It assesses whether your cloud data is processed accurately, reliably and on time and if your systems achieve their purpose.
This TSC lays guidelines on the protection of Personally Identifiable Information (PII) from breaches and unauthorized access.
2. Which Trust Service Criteria are more suitable for your startup?
Empirically, we have seen that nine out of ten cloud-hosted companies choose only Security as their TSC for SOC 2. Of the remaining, a good majority pick Security, Availability, and Confidentiality.
Only in rare industries and use cases do customers ask for all five TSCs. The TSCs of Processing Integrity and Privacy are highly specific to your environment.
We suggest you go with the three TSCs outlined earlier and leave Privacy and Processing Integrity out unless they’ve been specifically asked for. Our recommendation is to do it only when really necessary.
3. Internal Risk Assessment
SOC 2 risk assessment can be a time-consuming and exhaustive process when done well. It requires you to:
- identify the many business risks associated with your startup’s growth, location, or infosec best practices,
- assign a likelihood of occurrence and impact to each risk, and
- implement controls to mitigate them.
But risk assessments, in reality, aren’t as simple and, therefore, don’t always get the attention they deserve in the run-up to getting audit-ready. Unwieldy spreadsheets, double-guessing risk parameters, and constant back-and-forth reviews can make the entire process rather tiresome.
Sprinto’s newly-introduced Integrated Risk Assessment feature has been designed to ensure your approach to risk assessment is holistic and sure-footed.
4. Gap Analysis & Remediation
Once the controls are implemented, you must check for control gaps and remediate them. Doing this helps get an overview of the operationalized policies, procedures, and controls, and how they stack up against SOC 2 requirements. In case of controls gaps – where your measures don’t meet SOC 2 requirements, you must form a remediation plan (policies, procedures and processes) to plug the gaps.
5. Mapping & Coverage of internal controls
Mapping of controls calls for opening up your spreadsheets again! You must now map your implemented security controls to the SOC 2 requirements for your chosen TSCs. Did you know that each TSC has multiple individual criteria, and you must address all of them? For instance, Security TSC has 33 individual criteria. In that, if any criterion is out of scope, you can keep it out of the audit purview with a suitable justification.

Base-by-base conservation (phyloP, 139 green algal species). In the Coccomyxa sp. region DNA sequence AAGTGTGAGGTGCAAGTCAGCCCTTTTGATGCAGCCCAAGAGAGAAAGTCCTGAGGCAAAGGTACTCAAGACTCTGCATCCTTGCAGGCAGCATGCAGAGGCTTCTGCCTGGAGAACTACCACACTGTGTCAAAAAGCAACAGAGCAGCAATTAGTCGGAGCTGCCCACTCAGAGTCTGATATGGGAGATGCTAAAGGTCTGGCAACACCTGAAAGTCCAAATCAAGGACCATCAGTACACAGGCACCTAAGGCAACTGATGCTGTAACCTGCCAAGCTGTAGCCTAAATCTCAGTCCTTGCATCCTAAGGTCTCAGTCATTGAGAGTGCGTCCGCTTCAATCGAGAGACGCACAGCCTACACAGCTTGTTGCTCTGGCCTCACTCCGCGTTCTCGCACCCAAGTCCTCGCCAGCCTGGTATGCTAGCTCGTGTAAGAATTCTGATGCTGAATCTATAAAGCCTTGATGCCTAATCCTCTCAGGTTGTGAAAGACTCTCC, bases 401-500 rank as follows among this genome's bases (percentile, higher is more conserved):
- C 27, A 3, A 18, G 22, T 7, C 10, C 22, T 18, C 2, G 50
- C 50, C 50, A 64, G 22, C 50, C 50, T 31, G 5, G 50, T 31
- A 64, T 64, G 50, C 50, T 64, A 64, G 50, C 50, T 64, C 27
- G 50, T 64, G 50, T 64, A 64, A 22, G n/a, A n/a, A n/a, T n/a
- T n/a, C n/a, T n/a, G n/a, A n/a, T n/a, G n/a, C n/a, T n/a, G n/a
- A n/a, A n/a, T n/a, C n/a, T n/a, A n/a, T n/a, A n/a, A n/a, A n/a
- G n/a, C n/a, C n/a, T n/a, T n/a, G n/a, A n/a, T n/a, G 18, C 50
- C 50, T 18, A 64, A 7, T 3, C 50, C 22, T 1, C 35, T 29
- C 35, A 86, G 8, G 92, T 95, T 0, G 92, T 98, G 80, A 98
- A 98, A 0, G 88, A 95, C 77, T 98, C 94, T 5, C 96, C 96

6. Continuous Monitoring
SOC 2 isn’t a ‘checkbox only’ compliance. It would help if you established continuous practice so that you can always be SOC 2-ready. Having a robust continuous monitoring set-up also helps you with evidence collection. And it alerts you when something isn’t done or is done incorrectly.
7. SOC 2 Audit
While you maintain your audit readiness using continuous monitoring, you must authorize an independent certified auditor to complete your audit and generate a SOC 2 report at this stage.
You can expect a long-drawn back and forth with the auditor to share evidence, answer queries and discover lapses in your control coverage/non-conformities.
How long will it take to get your SOC 2?
There’s no straight answer to that. The time organizations take to get SOC 2 ready depends on a number of factors, such as the size of the organization, chosen TSCs, which approach you to choose to SOC 2 (more on that later), and more. For startups, it may take relatively less time. But that again will depend on the complexity of your business operations. Expect the process to take three-six months at the minimum.
The next phase after audit readiness is the actual audit. In the case of a Type 2 report, the audit entails a monitoring period of three-twelve months.
How much does SOC 2 cost?
The answer depends on various factors; hence, the SOC 2 certification costs will vary accordingly.
We’d estimate the starting price of a SOC 2 Type 1 audit alone to range between $8000 to $30000. SOC 2 Type 2 with a more extended evaluation window costs a tad more. We’d estimate SOC 2 cost for Type 2 reports between $20000 – $50000.
Talk to our compliance experts for a detailed analysis of your SOC 2 costs.
Also check out: SOC 2 Type 2 certification
Who performs a SOC 2 Audit, and how often do you need to do it?
Your chosen independent certified auditor performs your SOC 2 audit. Your SOC 2 report is valid for 12 months only. So, you will need to get audited a year later to maintain your compliance with SOC 2.